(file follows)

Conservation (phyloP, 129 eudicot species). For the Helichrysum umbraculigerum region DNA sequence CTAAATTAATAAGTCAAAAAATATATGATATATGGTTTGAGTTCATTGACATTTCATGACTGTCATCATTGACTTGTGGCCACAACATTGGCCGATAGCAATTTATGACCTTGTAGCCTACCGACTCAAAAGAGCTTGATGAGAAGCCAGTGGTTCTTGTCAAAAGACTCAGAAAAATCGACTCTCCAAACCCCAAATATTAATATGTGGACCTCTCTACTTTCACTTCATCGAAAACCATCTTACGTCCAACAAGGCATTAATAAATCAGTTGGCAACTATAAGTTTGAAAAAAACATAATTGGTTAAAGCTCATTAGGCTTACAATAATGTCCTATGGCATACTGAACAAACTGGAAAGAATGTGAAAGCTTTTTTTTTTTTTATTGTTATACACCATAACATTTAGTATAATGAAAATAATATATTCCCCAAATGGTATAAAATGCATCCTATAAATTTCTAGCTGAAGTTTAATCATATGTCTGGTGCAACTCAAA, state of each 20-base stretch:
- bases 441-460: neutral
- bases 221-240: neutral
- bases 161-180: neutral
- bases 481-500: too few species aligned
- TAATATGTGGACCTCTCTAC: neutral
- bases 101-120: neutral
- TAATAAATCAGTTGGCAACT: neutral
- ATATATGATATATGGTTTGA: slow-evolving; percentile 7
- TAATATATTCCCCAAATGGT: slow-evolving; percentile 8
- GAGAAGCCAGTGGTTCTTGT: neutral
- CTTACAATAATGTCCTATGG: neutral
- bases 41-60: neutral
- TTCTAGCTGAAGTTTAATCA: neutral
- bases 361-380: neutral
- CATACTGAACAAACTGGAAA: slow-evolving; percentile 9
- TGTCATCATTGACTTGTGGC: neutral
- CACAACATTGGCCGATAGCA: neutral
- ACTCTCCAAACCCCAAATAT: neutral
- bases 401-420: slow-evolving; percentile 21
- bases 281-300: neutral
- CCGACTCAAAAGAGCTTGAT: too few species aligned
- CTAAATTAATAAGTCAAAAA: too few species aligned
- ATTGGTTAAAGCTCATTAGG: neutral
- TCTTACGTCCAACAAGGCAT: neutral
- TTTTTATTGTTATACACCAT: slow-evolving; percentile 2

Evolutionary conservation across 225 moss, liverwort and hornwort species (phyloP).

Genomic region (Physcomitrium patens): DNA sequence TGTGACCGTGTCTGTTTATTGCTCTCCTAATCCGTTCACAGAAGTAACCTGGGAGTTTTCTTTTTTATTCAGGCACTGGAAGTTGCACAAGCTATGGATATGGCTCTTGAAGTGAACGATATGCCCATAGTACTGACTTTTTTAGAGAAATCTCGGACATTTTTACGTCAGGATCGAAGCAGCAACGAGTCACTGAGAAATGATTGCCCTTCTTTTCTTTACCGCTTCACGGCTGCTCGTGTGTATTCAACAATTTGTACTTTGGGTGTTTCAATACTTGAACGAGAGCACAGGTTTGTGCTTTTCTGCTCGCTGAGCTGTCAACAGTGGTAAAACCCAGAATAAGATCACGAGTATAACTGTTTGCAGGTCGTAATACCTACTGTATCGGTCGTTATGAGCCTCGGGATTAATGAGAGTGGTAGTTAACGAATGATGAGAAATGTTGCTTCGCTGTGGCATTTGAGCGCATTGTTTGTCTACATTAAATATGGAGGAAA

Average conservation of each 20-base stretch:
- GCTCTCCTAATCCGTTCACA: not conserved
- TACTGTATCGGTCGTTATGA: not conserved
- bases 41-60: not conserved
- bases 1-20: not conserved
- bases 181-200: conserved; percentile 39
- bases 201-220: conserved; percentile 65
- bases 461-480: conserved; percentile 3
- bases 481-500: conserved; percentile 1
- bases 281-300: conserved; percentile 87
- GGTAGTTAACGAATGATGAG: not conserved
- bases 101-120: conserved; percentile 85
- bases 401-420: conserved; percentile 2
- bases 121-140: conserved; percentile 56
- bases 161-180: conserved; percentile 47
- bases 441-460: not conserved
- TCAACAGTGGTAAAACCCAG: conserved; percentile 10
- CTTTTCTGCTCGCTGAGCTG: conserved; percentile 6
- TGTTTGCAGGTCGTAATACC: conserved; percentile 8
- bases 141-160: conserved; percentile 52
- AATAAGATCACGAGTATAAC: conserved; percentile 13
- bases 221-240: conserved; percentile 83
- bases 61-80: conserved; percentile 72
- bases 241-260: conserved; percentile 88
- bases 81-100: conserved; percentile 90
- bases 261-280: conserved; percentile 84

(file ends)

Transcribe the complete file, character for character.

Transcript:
Conservation (phyloP, 129 eudicot species). For the Helichrysum umbraculigerum region DNA sequence CTAAATTAATAAGTCAAAAAATATATGATATATGGTTTGAGTTCATTGACATTTCATGACTGTCATCATTGACTTGTGGCCACAACATTGGCCGATAGCAATTTATGACCTTGTAGCCTACCGACTCAAAAGAGCTTGATGAGAAGCCAGTGGTTCTTGTCAAAAGACTCAGAAAAATCGACTCTCCAAACCCCAAATATTAATATGTGGACCTCTCTACTTTCACTTCATCGAAAACCATCTTACGTCCAACAAGGCATTAATAAATCAGTTGGCAACTATAAGTTTGAAAAAAACATAATTGGTTAAAGCTCATTAGGCTTACAATAATGTCCTATGGCATACTGAACAAACTGGAAAGAATGTGAAAGCTTTTTTTTTTTTTATTGTTATACACCATAACATTTAGTATAATGAAAATAATATATTCCCCAAATGGTATAAAATGCATCCTATAAATTTCTAGCTGAAGTTTAATCATATGTCTGGTGCAACTCAAA, state of each 20-base stretch:
- bases 441-460: neutral
- bases 221-240: neutral
- bases 161-180: neutral
- bases 481-500: too few species aligned
- TAATATGTGGACCTCTCTAC: neutral
- bases 101-120: neutral
- TAATAAATCAGTTGGCAACT: neutral
- ATATATGATATATGGTTTGA: slow-evolving; percentile 7
- TAATATATTCCCCAAATGGT: slow-evolving; percentile 8
- GAGAAGCCAGTGGTTCTTGT: neutral
- CTTACAATAATGTCCTATGG: neutral
- bases 41-60: neutral
- TTCTAGCTGAAGTTTAATCA: neutral
- bases 361-380: neutral
- CATACTGAACAAACTGGAAA: slow-evolving; percentile 9
- TGTCATCATTGACTTGTGGC: neutral
- CACAACATTGGCCGATAGCA: neutral
- ACTCTCCAAACCCCAAATAT: neutral
- bases 401-420: slow-evolving; percentile 21
- bases 281-300: neutral
- CCGACTCAAAAGAGCTTGAT: too few species aligned
- CTAAATTAATAAGTCAAAAA: too few species aligned
- ATTGGTTAAAGCTCATTAGG: neutral
- TCTTACGTCCAACAAGGCAT: neutral
- TTTTTATTGTTATACACCAT: slow-evolving; percentile 2

Evolutionary conservation across 225 moss, liverwort and hornwort species (phyloP).

Genomic region (Physcomitrium patens): DNA sequence TGTGACCGTGTCTGTTTATTGCTCTCCTAATCCGTTCACAGAAGTAACCTGGGAGTTTTCTTTTTTATTCAGGCACTGGAAGTTGCACAAGCTATGGATATGGCTCTTGAAGTGAACGATATGCCCATAGTACTGACTTTTTTAGAGAAATCTCGGACATTTTTACGTCAGGATCGAAGCAGCAACGAGTCACTGAGAAATGATTGCCCTTCTTTTCTTTACCGCTTCACGGCTGCTCGTGTGTATTCAACAATTTGTACTTTGGGTGTTTCAATACTTGAACGAGAGCACAGGTTTGTGCTTTTCTGCTCGCTGAGCTGTCAACAGTGGTAAAACCCAGAATAAGATCACGAGTATAACTGTTTGCAGGTCGTAATACCTACTGTATCGGTCGTTATGAGCCTCGGGATTAATGAGAGTGGTAGTTAACGAATGATGAGAAATGTTGCTTCGCTGTGGCATTTGAGCGCATTGTTTGTCTACATTAAATATGGAGGAAA

Average conservation of each 20-base stretch:
- GCTCTCCTAATCCGTTCACA: not conserved
- TACTGTATCGGTCGTTATGA: not conserved
- bases 41-60: not conserved
- bases 1-20: not conserved
- bases 181-200: conserved; percentile 39
- bases 201-220: conserved; percentile 65
- bases 461-480: conserved; percentile 3
- bases 481-500: conserved; percentile 1
- bases 281-300: conserved; percentile 87
- GGTAGTTAACGAATGATGAG: not conserved
- bases 101-120: conserved; percentile 85
- bases 401-420: conserved; percentile 2
- bases 121-140: conserved; percentile 56
- bases 161-180: conserved; percentile 47
- bases 441-460: not conserved
- TCAACAGTGGTAAAACCCAG: conserved; percentile 10
- CTTTTCTGCTCGCTGAGCTG: conserved; percentile 6
- TGTTTGCAGGTCGTAATACC: conserved; percentile 8
- bases 141-160: conserved; percentile 52
- AATAAGATCACGAGTATAAC: conserved; percentile 13
- bases 221-240: conserved; percentile 83
- bases 61-80: conserved; percentile 72
- bases 241-260: conserved; percentile 88
- bases 81-100: conserved; percentile 90
- bases 261-280: conserved; percentile 84